Naomi turned nine last week and as part of her birthday present I thought it was time to give her a copy of Louisa May Alcott’s Little Women, simply because I loved it at her age. I might read it to her, since although she is well past the point of needing it, I know she would love to cuddle up on the sofa with me and listen to a chapter or two.
It must be the cooler weather and end of daylight saving which makes me return to plans to read to this eldest child, to bake bread, to do a bit of knitting – all things that I enjoyed doing last winter. I want to do nourishing things, and especially read nourishing things.
I want to feed the children as many good stories as I can.
And I want them to develop a taste for scripture too, which is something we haven’t done too well so far but it’s not too late to begin.
I remember at Naomi’s age selecting and then being made to practise ad nauseam my pieces of scripture to recite at the Parramatta and St George eisteddfods. Those verses today are among my favourites – it was, I realise now, almost lectio divina which my mum and I were doing without even knowing what that was.
We don’t just read stories and watch movies, we ingest them. They are formative, they become part of us. And scripture is the quintessence of this – we take in Jesus both in the Eucharist and the Word. We eat God’s Word and hopefully we become a bit more like him each time.
So many people are attracted to the notion of eating healthily, eating better quality food with an emphasis on unprocessed and raw or lightly cooked foods. Healthy food is no longer seen as daggy, taste-less or only for lentil-loving hippy types.
And this is a great thing, this cultural tide against the nutritionally poor, highly processed, high salt, sugar and saturated fat diet which much of the Western world embraced over the last century.
I wonder if a similar tide will turn on the consumption of shallow, poorly produced, and emotionally unhealthy entertainment? They say one’s man’s trash is another’s treasure, but just as no one will argue that a diet high in fat and sugar can lead to a host of health problems, surely any rational adult could point to books, movies, or games which are detrimental to spiritual health.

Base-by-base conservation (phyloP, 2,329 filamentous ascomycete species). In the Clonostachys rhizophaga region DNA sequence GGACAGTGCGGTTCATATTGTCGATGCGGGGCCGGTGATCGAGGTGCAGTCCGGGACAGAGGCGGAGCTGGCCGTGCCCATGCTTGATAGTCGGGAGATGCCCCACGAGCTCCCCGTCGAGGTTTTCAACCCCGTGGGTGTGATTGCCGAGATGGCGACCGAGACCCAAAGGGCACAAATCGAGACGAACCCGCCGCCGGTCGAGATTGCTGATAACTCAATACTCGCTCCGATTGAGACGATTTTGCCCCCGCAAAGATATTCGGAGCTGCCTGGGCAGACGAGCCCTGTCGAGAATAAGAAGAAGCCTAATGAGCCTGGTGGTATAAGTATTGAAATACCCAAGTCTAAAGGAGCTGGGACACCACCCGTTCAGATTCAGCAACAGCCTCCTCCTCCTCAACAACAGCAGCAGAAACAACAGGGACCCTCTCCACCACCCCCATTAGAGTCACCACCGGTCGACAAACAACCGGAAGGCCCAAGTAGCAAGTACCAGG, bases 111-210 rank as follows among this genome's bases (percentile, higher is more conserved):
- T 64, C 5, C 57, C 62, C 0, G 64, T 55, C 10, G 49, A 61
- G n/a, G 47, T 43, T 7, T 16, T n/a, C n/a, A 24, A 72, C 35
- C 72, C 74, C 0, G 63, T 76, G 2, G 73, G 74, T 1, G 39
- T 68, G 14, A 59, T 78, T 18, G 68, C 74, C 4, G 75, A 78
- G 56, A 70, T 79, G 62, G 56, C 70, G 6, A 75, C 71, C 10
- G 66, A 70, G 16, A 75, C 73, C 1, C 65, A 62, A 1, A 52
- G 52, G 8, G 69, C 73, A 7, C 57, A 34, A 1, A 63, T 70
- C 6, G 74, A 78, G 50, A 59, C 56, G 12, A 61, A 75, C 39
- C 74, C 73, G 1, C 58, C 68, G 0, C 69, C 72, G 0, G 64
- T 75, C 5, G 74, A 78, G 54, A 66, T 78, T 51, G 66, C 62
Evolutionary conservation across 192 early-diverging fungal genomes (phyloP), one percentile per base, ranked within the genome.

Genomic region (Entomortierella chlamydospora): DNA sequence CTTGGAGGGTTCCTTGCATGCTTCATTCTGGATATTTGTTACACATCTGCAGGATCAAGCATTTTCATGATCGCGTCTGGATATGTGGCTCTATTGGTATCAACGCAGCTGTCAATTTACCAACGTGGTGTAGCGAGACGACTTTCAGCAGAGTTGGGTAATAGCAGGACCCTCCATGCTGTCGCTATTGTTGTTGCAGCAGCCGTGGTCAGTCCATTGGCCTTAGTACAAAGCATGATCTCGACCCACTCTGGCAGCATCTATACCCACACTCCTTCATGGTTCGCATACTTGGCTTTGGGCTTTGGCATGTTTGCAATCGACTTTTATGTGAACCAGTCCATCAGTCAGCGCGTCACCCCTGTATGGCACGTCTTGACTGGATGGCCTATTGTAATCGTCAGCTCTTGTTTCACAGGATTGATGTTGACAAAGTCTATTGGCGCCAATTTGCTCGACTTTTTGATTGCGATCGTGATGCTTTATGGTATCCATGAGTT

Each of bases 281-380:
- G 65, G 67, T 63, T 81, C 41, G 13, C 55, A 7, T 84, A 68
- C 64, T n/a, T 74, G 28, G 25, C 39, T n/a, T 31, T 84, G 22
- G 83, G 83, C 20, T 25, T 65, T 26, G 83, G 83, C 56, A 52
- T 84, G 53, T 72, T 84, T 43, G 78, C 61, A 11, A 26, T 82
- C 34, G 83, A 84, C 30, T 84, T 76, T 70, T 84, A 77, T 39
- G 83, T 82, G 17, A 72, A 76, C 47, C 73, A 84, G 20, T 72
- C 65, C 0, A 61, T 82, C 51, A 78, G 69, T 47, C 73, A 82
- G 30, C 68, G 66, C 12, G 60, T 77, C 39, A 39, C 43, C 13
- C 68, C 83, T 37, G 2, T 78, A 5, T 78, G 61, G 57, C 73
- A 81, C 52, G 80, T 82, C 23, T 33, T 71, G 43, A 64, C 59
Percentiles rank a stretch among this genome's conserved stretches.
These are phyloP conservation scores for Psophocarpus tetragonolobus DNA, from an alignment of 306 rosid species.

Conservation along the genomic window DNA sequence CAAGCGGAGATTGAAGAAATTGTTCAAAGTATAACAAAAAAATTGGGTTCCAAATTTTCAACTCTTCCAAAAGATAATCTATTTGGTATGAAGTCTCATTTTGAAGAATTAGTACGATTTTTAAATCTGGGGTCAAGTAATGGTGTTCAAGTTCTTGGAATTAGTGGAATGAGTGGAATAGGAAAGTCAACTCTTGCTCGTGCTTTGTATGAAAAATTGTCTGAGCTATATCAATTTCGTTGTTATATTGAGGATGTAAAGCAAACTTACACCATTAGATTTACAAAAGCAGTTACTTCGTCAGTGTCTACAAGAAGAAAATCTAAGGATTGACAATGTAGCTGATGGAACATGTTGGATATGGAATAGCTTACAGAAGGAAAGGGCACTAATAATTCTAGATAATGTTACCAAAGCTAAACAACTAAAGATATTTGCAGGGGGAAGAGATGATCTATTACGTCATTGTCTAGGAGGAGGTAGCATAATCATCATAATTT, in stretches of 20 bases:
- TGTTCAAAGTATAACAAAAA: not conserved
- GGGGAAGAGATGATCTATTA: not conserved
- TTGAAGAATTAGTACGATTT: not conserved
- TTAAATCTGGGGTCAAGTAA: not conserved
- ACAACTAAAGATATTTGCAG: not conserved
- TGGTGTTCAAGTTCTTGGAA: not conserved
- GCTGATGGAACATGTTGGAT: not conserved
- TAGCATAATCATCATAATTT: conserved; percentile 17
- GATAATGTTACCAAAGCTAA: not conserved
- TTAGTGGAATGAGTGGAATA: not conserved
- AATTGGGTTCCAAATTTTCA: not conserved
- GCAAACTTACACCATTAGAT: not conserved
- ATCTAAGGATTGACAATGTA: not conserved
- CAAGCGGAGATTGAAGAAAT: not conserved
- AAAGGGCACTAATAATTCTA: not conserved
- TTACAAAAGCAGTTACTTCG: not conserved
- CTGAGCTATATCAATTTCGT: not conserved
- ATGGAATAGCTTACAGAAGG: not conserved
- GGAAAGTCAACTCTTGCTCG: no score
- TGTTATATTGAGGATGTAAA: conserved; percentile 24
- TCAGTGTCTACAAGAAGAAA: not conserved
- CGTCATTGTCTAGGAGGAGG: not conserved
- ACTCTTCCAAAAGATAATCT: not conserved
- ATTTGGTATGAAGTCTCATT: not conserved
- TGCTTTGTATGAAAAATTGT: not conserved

This is apart from the debate about state censorship to protect children, I’m talking about adults’ nutritional choices for themselves.
It’s interesting to me that we humans can become so particular about what we put into our mouth, but not see that there’s anything wrong with consuming daily a mental and spiritual diet of trashy or adversarial reality shows, violent dramas, or dark, ironic humour.
Gosh, I like a deep-fried chicken dinner from a cardboard box, but I wouldn’t eat it every day without expecting some unpleasant consequences. Nor would I expect to watch most of the stuff served up on TV every night without ill-effects.
I guess a health food industry can arise out of our greater awareness to nourish our bodies, it’s harder to imagine millions of dollars being generated by wholesome entertainment because it is wholesome.
But then we’ve had a couple of decades to take on board that healthy food can also be enjoyed on its own merits as enjoyable. We’ve gone back to baking our own bread and growing our own vegetables, supporting local farmers and taking our vitamins.
I just like to hope that writers and filmmakers and actors who care about moral health and spiritual sustainability will have their day, too.